But take a closer look, by walking along the city's main streets and through its neighborhoods, and it's clear that Portland is substantially newer and more vibrant than it was in 1999, when I graduated from Bonny Eagle High School and left for college in that other Portland. Many of the buildings are the same, but they've been refurbished and re-inhabited with households and businesses that care more about them. And elsewhere, abandoned lots and under-utilized parking spaces have given way to new housing and businesses.
The Portland peninsula has sprouted dozens of new buildings in the past decade. Here are five of my picks for the best, in no particular order (I'll post five more in a follow-up post next week):
- Bayside East. Corner of Smith and Oxford Streets, East Bayside. Designed by Scott Teas, TFH Architects. Completed 2008.
While prosperity arrived in most of Portland's neighborhoods during the 2000s, East Bayside was largely left out. The neighborhood is centrally-located geographically, but it remains isolated thanks to the lousy ideas of 1960s urban renewal: a monopoly of government-owned housing and dead-end streets cut off by the wretched Franklin Arterial. It's Portland's most Detroit-like neighborhood.
Bayside East is a another affordable housing project, but unlike its older neighbors, it doesn't look like one. The south-facing patio works well as a pleasant public space for the building's residents, and the solar hot water heaters take a prominent place as a sort of awning on the top floor.
It's not at all flashy, but of all of Portland's new buildings, this one might be the most successful at integrating itself into the scale and context of Portland's central-city neighborhoods. It goes a long way towards healing East Bayside's tattered urban fabric.
- 280 Fore Street, by SMRT Architects. Completed 2004.
There was a time when banks invested in good, quality buildings to establish a public trust in the solidity of their institutions.
During the 2000s, though, most banks were content to put up cheap offices ringed with drive-thrus. Banks literally sought to emulate fast-food joints, both in the facile idiocy of their products and in the shittiness of their architecture. And then they collapsed.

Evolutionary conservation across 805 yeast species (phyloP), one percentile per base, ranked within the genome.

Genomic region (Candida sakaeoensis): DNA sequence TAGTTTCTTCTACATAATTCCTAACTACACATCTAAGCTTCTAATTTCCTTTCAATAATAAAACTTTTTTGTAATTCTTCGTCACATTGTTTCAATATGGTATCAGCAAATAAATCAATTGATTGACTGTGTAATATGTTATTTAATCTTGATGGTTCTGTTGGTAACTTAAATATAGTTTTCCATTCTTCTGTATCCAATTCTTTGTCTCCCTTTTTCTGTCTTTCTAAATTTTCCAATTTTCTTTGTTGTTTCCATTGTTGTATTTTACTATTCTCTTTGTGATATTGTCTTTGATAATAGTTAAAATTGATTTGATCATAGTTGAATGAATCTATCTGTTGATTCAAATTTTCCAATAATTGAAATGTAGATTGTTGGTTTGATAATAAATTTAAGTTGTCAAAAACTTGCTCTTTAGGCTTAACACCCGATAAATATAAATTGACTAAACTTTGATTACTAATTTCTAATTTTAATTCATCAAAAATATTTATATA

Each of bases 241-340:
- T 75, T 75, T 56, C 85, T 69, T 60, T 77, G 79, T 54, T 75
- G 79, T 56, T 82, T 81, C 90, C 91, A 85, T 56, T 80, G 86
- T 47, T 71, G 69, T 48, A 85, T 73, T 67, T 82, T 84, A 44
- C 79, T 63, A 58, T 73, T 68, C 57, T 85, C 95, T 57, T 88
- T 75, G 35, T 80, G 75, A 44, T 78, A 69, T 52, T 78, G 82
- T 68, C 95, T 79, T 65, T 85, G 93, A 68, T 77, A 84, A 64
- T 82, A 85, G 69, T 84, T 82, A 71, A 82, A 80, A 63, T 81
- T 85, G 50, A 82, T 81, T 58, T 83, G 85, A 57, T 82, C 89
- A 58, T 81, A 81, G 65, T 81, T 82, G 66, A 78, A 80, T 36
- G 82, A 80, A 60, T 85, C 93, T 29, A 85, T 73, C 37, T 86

Bangor Savings Bank wasn't immune from this impulse - they built Burger Bank franchises out on Brighton Ave. and over the bridge in South Portland's Mill Creek Strip Mall - but at least they put some effort into their downtown Portland branch and corporate offices. It's a quality building, and the curved acute angle of its northern corner adds a dynamic presence to the corner of Franklin and Fore Streets. I don't mind admitting that my admiration for the building led me to choose this bank over its competition.
- 490 Congress St., by Jim Sterling. Completed 2007.
Like the W.L. Blake Building addition below, this is an attractive modernist structure that fits in well with its historic surroundings on Congress Street. It's even more striking in the context of what it replaced, a pair of half-abandoned 2-story hovels that stuck out like a missing incisor in Congress Street's smile.
The wide glass windows and striking metal siding probably make this building the city's most stereotypical example of naughts architecture. It's clearly making a hard sales pitch for "loft living" - you can even buy Eames chairs and contemporary art from the ground-floor retail tenants. Still, it's a damned attractive sales pitch, and even if it's a bit cliched I much prefer this to the urban abandonment that prevailed in the latter half of the last century.
- W.L. Blake Building Addition, 79 Commercial St. By David Lloyd of Archetype Architects. Completed 2001.
This was one of the first new buildings of the naughts, and it set a good precedent. The new building respects its historic neighbors on either side by adopting the same scale and massing. But it stops short of imitating their brick cladding and granite sills and lintels (unlike most other new buildings in the city, regrettably) with fine-looking building materials of our own era.
The view from inside the offices must be incredible. But the view from the street ain't bad, either.
- Unity Village, Stone, Oxford, and Cumberland Streets. By Winton Scott Architects. Completed 2001.
At the beginning of this decade, the city was in the midst of a severe housing shortage, thanks to decades of pointlessly-restrictive zoning and a resulting lack of investment.
Unity Village was one of the city's first proactive efforts to turn things around. City Hall offered up three city-owned parking lots behind city hall to developer Richard Berman (disclosure: I helped build his company's website) for a new, mixed-income housing complex. Today, it's a place where the newly-homeless can live comfortably and unassumingly next to white-collar downtown office workers and immigrant families. The homes have abundant porches that mesh the private life of the households with the vibrant public life of the narrow street and a nearby playground.
If Unity Village hadn't been as successful as it is, the City could easily have slid back into the old habit of Not-In-My-Backyard zoning, which would have effectively stymied most of the other projects listed here. Instead, it helped spark the broader revitalization of Bayside. Unity Village demonstrated to Portlanders that new development - even if it brought poor people into the neighborhood - could be an improving asset for the community.